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4

I spent many years in ATC quality assurance. It is a joint responsibility for the controller to issue a valid clearance and ensure the pilot reads it back correctly, and for the pilot to hear the clearance correctly and acknowledge it. If the controller issues a valid clearance, such as "climb and maintain one zero thousand" and the pilot says &...


5

According to this AvWeb article, in early 1999 the FAA issued an "interpretive rule" covering this exact situation. The rule is available in text and PDF form at the Federal Register. Part of the "History" section of the rule states (emphasis mine): [...] when a miscommunication or misunderstanding occurs, the FAA deems responsible the ...


9

It's on the controller, even if the pilot intentionally read back an error. It has to be that way in "the moment". That pilot's intent is difficult to prove, anyway, but it can be done, in extreme cases. When was a new radar trainee, so, let's say 1990 (wow, a whole 'nother century), we had a pilot that flew for Rocky Mountain Airways, a regional ...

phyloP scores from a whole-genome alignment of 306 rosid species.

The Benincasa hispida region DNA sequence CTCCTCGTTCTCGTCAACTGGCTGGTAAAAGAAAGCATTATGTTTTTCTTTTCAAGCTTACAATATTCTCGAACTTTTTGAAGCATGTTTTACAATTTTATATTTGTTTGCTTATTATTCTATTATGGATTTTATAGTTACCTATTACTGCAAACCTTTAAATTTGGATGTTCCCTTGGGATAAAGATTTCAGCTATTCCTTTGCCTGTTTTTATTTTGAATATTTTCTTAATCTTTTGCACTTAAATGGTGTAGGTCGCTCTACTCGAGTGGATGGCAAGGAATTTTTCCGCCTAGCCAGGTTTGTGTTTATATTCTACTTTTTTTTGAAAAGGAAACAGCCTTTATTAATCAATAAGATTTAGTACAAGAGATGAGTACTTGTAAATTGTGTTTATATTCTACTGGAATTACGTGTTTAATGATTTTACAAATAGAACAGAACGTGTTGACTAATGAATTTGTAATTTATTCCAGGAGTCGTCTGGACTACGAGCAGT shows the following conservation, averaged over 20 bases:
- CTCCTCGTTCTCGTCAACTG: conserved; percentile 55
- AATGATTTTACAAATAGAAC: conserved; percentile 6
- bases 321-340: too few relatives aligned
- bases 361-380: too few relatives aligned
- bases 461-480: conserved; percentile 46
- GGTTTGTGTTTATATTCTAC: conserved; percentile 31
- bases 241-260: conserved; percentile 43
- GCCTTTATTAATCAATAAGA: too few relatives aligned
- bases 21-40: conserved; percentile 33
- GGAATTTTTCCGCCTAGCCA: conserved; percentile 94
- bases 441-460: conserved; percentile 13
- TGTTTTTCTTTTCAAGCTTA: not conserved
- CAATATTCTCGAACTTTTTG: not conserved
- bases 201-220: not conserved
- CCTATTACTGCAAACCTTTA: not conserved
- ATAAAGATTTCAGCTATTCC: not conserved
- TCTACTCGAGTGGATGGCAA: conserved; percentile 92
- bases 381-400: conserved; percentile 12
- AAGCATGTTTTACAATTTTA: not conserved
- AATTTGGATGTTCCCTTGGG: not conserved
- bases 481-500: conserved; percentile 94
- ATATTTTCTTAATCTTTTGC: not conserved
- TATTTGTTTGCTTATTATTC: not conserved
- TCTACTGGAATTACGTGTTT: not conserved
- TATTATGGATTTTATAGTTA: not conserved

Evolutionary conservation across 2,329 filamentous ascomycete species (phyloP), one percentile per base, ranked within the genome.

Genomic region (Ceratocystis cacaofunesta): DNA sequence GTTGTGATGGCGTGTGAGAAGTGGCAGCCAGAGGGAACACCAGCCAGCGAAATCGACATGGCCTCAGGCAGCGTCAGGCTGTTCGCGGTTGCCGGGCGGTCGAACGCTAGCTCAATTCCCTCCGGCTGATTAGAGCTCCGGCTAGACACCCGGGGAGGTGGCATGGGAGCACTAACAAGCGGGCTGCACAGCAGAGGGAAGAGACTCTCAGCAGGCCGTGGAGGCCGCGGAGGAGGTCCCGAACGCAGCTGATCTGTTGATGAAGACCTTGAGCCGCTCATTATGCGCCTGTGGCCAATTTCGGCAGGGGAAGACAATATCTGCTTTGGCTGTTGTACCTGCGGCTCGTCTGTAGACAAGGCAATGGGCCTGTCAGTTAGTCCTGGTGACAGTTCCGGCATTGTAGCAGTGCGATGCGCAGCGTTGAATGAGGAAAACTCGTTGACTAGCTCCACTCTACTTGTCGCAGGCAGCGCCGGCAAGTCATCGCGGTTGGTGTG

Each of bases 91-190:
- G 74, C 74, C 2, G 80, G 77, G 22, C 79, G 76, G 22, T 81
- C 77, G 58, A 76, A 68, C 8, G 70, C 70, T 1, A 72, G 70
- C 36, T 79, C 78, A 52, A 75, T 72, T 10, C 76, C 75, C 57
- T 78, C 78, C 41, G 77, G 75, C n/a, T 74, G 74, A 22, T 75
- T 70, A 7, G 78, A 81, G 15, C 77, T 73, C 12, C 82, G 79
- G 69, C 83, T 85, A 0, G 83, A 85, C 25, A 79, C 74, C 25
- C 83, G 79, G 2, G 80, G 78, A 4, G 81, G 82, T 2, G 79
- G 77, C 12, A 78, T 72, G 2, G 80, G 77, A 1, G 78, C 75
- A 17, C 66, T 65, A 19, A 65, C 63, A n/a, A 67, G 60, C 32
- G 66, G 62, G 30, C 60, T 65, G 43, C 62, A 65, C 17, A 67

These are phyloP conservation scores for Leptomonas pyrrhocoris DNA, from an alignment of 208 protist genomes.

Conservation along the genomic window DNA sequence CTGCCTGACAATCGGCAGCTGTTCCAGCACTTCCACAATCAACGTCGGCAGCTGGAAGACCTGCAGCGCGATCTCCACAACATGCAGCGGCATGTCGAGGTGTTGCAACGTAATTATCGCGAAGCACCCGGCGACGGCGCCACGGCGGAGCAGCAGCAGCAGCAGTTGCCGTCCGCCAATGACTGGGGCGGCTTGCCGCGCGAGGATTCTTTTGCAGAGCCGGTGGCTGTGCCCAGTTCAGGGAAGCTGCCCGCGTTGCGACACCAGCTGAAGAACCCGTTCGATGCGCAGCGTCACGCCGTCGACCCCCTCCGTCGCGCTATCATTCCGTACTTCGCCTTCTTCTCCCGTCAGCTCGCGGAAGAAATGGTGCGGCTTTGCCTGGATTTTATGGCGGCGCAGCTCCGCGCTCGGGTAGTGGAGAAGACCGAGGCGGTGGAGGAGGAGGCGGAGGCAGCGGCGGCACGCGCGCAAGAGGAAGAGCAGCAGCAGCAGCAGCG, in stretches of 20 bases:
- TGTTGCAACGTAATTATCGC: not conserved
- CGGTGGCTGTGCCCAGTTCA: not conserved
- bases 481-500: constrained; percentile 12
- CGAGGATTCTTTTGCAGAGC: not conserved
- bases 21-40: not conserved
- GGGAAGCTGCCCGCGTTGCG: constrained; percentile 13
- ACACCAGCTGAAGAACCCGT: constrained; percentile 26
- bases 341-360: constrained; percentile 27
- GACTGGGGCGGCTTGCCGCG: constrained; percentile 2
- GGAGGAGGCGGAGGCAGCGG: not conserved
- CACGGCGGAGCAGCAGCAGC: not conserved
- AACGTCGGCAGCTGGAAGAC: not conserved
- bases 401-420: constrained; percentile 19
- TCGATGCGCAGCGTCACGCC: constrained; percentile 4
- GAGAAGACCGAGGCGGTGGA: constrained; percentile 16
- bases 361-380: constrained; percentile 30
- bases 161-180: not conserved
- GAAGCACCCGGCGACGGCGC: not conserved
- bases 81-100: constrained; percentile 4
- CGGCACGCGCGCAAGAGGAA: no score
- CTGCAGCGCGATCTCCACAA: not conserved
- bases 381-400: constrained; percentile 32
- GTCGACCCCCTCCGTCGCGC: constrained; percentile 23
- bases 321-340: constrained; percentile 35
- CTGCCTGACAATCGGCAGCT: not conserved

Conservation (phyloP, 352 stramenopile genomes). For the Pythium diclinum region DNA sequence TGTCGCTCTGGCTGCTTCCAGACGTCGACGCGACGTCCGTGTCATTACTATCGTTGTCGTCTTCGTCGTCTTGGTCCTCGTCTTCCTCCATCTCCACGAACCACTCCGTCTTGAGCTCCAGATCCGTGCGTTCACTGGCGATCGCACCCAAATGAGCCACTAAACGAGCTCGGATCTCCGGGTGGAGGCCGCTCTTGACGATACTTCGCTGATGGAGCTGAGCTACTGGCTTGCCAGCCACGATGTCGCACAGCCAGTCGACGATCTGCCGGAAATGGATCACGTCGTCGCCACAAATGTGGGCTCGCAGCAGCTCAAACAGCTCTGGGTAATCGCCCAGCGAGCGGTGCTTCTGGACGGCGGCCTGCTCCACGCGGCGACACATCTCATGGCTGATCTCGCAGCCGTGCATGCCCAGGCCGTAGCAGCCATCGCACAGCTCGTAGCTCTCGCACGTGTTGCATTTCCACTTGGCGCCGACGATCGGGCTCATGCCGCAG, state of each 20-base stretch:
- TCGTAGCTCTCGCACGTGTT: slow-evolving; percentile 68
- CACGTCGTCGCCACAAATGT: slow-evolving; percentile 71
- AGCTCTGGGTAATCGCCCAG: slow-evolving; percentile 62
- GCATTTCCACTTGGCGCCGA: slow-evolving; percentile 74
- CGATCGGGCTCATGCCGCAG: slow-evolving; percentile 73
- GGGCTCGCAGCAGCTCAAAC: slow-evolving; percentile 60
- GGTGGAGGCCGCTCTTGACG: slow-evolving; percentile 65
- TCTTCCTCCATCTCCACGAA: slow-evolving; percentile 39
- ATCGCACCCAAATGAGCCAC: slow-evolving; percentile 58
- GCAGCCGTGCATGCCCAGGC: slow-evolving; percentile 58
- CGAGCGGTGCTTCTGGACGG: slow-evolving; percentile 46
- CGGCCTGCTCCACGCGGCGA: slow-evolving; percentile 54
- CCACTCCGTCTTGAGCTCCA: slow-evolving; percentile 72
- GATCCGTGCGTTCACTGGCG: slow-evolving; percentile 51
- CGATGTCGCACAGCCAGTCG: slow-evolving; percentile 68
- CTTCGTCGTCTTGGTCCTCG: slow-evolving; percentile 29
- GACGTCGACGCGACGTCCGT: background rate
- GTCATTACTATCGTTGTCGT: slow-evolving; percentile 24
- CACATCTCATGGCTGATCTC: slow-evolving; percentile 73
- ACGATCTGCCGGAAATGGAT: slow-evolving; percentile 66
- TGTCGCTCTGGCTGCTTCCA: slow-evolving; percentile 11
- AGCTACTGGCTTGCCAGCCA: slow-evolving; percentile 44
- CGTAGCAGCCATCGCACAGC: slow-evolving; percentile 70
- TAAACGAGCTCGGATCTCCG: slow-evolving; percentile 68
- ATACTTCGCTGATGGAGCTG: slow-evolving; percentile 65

5

Few texts mention Rhea Allison (Rhea Woltman) as "secretary and executive pilot for a small aircraft sales and engineering firm" (additional copy). Other mention her as a regular commercial "pilot": When she started the astronaut curriculum for Mercury, "Woltman was working as a charter pilot in Houston". There is nothing ...


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